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This book investigates the successes and failures in consolidating those democratic regimes that emerged in Europe and Latin America in the last quarter of the 20th century. The theoretical approach developed combines the most prominent political-institutional and socio-structural approaches to explaining the Consolidation of Democracy (CoD). Reinterpreting conventional claims, Schneider’s comparative analyses of 32 countries indicates that the driving force behind CoD is the fit between the institutional type of democracy and the societal context in terms of power dispersion. This book: presents new data measuring dimensions of regime transition processes in Latin America, the Middle East and Northern Africa, as well as some former Soviet republics; reassesses some core assumptions of the dominant transition paradigm; discusses general methodological issues involved when investigating causally complex claims in comparative social research and presents fuzzy set Qualitative Comparative Analysis (fsQCA) as a valuable addition to the methodological tool kit of comparative social scientists. This innovative and important volume will be of interest to political scientists, particularly those with an interest in democracy, democratization, comparative politics and comparative methodology.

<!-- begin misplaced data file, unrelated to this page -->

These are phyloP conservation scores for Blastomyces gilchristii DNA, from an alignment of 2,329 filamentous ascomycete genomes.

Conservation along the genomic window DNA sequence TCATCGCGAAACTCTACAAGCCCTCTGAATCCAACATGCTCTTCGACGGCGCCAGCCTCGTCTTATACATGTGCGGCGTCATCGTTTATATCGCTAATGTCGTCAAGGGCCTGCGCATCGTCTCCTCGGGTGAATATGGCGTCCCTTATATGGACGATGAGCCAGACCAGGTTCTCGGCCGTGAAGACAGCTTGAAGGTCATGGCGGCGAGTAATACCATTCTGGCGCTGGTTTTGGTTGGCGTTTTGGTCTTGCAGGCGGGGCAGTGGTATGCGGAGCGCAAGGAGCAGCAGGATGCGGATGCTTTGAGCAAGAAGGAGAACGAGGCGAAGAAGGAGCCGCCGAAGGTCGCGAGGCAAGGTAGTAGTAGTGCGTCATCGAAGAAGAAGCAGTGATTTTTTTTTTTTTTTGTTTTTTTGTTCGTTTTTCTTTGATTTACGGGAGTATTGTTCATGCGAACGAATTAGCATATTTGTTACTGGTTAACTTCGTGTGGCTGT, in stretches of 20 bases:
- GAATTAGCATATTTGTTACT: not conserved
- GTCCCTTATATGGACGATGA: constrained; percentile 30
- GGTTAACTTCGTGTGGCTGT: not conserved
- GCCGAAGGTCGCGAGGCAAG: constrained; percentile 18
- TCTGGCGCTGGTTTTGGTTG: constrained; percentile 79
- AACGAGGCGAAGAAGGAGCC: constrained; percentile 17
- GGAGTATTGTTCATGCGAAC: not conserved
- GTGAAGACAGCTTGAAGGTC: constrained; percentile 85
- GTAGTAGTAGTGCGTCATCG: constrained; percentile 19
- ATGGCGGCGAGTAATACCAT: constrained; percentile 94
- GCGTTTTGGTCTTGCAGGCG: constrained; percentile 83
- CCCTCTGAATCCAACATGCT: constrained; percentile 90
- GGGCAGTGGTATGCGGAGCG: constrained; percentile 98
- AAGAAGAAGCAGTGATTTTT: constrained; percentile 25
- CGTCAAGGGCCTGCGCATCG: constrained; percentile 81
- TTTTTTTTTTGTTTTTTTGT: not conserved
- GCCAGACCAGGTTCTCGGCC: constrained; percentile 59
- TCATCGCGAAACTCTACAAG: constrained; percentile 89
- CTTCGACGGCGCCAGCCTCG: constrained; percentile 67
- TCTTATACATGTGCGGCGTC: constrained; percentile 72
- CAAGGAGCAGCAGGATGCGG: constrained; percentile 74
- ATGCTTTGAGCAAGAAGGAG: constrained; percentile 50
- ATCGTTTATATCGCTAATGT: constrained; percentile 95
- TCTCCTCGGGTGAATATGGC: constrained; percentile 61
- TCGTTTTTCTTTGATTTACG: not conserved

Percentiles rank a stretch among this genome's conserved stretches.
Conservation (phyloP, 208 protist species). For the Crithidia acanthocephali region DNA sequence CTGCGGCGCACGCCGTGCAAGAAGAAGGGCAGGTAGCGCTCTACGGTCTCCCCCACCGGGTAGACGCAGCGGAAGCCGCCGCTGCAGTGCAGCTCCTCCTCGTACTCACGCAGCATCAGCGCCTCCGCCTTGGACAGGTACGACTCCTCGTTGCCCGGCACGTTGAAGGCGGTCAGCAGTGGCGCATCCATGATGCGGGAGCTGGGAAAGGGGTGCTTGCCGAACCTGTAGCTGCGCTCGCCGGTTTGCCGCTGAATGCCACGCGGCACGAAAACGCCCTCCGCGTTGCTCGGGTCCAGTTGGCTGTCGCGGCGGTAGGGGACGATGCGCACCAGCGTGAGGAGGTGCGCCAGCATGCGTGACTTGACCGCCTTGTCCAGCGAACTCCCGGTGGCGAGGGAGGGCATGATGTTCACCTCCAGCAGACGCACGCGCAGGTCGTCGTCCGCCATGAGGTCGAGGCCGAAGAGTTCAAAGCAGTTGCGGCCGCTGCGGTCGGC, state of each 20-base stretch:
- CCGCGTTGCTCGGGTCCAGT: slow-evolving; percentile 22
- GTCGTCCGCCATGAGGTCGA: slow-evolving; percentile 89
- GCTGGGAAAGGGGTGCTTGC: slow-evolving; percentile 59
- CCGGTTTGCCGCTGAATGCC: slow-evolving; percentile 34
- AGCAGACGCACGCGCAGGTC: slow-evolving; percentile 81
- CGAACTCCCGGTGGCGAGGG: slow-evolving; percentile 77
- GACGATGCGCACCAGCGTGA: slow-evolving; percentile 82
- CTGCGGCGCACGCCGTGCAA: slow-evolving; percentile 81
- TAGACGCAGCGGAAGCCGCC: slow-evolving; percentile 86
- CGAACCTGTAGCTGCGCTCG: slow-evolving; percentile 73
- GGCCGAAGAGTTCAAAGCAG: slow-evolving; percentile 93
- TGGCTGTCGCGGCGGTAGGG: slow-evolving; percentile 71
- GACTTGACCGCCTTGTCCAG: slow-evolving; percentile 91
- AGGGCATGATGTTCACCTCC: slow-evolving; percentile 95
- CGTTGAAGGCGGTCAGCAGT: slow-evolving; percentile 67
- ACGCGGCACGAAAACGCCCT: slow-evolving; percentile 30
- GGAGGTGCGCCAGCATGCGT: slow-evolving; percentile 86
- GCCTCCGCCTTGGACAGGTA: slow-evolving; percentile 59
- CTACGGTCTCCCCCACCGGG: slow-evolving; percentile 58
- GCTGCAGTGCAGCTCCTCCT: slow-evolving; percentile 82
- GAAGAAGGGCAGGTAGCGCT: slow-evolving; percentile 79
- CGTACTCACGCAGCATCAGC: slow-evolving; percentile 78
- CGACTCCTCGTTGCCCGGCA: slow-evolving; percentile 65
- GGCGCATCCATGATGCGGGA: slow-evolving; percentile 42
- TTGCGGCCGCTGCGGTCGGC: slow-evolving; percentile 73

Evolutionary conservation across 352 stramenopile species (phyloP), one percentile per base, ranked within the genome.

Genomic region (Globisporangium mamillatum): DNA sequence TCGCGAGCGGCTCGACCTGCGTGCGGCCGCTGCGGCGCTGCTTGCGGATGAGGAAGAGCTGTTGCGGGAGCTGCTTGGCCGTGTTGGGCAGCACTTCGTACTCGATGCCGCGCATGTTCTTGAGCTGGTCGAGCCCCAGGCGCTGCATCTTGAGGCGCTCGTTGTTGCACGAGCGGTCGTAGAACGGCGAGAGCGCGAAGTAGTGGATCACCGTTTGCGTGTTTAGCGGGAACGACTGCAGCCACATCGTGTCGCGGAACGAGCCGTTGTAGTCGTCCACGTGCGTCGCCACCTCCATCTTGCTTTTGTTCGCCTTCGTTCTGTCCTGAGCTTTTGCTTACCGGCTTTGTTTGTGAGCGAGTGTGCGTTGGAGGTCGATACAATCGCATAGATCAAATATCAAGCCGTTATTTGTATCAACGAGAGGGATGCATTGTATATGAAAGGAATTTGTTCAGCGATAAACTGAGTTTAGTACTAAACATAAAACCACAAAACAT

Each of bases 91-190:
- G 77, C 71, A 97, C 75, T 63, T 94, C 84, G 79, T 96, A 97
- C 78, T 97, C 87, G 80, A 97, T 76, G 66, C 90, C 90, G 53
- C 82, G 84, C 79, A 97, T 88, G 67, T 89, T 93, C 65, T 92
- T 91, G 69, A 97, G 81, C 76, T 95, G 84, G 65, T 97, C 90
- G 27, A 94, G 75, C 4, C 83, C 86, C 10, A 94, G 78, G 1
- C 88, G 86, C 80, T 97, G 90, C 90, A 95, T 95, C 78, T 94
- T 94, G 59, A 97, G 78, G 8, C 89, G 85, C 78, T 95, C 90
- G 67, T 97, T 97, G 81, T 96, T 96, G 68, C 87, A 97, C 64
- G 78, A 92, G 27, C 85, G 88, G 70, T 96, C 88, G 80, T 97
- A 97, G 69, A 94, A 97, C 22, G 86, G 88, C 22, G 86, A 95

Subject: Social Sciences -> Political Science -> International Relations & Foreign Policy